“Maw, Maw,” Tom’s crow cawed. I sensed urgency in his complaint above the din of the portable radio tuned to Top Forty Hits. Every day my neighbor, Tom, selected the same AM radio station to share his favorites with our neighborhood. In pleasant weather, the crow joined the radio music on Tom’s deck. I wondered if the crow tried to elevate his voice above Fats Domino?
January is named for the ancient Roman God, Janus. He is usually depicted with two faces as he simultaneously looks to the past and the future. Janus symbolizes transitions as he looks in two directions. This January, the myth of Janus asks us to self-reflect, forward and backward on what we desired, accomplished, and left undone last year to set our intentions for the New Year.
We are creative beings. When we use our innate abilities in life and work to make something new, we begin with pause. We take a break in activity to change our perspective toward what is before us. Based on a new awareness, we revise our intention about what we want to accomplish. We realize through experience that pause and movement helps solve problems and achieve goals. Yet, we are hesitant to take a break in the midst of our work. It seems counter-intuitive to set activity aside and delay the logical progress of our work for what we think are intangible benefits of pause and movement. We have been told to “concentrate on work, don’t fiddle time away, quit doodling, stop daydreaming,” or to follow any other well-meaning advice we have learned. But, pause and movement is exactly what we need for creative outcomes.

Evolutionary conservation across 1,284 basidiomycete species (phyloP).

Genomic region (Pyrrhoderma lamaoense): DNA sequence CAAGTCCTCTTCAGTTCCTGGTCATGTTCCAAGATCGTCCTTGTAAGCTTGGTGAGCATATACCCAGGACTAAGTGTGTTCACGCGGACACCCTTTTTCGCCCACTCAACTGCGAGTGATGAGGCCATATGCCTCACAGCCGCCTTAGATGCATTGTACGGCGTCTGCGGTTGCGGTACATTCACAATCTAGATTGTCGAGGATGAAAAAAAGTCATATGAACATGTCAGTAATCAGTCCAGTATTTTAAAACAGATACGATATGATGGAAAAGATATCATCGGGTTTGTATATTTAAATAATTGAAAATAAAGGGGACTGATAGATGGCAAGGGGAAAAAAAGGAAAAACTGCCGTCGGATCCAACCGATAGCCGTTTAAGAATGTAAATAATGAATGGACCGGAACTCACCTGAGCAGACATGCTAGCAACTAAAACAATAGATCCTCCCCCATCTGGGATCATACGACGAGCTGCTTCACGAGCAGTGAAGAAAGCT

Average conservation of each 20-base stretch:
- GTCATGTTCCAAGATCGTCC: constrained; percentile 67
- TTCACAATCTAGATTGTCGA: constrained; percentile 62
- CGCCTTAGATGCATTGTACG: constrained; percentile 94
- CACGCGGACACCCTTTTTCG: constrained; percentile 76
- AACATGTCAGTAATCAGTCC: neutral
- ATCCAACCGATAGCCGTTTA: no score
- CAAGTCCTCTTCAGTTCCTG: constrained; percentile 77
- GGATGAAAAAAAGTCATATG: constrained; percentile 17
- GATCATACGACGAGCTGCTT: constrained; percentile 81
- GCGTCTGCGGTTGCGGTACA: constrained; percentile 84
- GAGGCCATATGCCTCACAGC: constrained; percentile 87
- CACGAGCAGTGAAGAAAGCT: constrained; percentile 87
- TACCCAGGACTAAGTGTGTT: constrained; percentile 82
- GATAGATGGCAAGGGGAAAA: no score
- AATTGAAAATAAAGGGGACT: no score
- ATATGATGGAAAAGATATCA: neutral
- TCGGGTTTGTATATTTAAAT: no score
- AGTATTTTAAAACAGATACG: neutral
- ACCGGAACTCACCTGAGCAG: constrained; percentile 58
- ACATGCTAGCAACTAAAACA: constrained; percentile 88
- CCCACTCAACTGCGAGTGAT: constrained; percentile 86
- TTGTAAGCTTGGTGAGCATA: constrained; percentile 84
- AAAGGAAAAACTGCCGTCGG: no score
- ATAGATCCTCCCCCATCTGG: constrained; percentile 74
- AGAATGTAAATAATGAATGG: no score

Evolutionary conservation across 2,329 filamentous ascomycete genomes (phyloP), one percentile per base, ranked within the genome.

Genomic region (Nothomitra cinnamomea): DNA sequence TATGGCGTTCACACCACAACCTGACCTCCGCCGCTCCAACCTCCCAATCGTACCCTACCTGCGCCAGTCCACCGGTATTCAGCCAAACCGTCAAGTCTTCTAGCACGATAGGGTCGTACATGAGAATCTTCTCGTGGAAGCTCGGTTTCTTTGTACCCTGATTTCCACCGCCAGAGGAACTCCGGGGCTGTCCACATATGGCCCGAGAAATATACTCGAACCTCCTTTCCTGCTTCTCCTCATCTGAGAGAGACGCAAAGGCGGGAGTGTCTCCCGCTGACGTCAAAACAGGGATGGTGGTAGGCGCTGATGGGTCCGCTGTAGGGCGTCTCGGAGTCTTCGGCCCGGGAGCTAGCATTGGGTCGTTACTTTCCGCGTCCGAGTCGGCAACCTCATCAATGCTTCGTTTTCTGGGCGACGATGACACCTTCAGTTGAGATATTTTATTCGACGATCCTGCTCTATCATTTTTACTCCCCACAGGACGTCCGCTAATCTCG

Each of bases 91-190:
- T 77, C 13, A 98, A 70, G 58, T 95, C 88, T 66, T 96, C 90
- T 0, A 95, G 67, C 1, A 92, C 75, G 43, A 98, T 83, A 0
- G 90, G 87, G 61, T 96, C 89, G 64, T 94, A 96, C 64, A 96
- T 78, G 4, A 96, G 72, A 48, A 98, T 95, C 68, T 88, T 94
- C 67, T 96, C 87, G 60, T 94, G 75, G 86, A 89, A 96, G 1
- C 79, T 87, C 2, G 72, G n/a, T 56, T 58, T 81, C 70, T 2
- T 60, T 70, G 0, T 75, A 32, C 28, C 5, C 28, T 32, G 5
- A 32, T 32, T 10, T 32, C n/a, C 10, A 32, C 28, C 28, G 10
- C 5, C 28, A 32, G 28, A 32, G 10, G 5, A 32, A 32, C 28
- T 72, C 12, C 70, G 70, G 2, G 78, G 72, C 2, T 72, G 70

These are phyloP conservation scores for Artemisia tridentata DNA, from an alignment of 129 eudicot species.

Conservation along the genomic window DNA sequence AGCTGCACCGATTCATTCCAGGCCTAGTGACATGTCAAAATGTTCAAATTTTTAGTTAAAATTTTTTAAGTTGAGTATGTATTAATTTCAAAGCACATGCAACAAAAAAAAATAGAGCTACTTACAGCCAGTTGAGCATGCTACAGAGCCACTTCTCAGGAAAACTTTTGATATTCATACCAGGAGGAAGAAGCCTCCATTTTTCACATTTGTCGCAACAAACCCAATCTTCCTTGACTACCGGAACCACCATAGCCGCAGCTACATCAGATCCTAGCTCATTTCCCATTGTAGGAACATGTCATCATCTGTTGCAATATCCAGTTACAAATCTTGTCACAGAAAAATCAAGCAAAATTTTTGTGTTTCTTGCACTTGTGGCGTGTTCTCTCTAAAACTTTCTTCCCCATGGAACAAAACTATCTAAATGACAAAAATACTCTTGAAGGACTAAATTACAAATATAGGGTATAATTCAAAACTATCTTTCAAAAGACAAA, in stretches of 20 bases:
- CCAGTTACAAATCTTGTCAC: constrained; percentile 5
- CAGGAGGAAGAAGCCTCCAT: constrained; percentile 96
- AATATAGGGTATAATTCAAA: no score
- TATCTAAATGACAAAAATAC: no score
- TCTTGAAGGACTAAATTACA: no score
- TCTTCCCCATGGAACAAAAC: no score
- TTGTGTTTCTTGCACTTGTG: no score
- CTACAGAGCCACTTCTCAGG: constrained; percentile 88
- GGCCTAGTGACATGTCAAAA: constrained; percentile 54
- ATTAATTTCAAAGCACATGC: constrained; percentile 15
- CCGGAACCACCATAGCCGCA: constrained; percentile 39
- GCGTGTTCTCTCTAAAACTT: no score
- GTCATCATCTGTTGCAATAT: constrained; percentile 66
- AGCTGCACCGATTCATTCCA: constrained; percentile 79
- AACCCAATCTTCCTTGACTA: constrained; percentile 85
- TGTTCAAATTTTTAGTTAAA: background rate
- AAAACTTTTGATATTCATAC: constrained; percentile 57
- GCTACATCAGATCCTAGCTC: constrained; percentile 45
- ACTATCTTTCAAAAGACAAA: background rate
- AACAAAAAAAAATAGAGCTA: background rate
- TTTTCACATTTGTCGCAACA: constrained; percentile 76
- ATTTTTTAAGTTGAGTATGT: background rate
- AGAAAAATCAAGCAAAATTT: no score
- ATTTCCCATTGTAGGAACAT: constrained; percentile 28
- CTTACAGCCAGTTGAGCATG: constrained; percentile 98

About the Author
Richard Wilberg is a creativity coach, musician, photographer, and former business leader who lives in Madison, Wisconsin.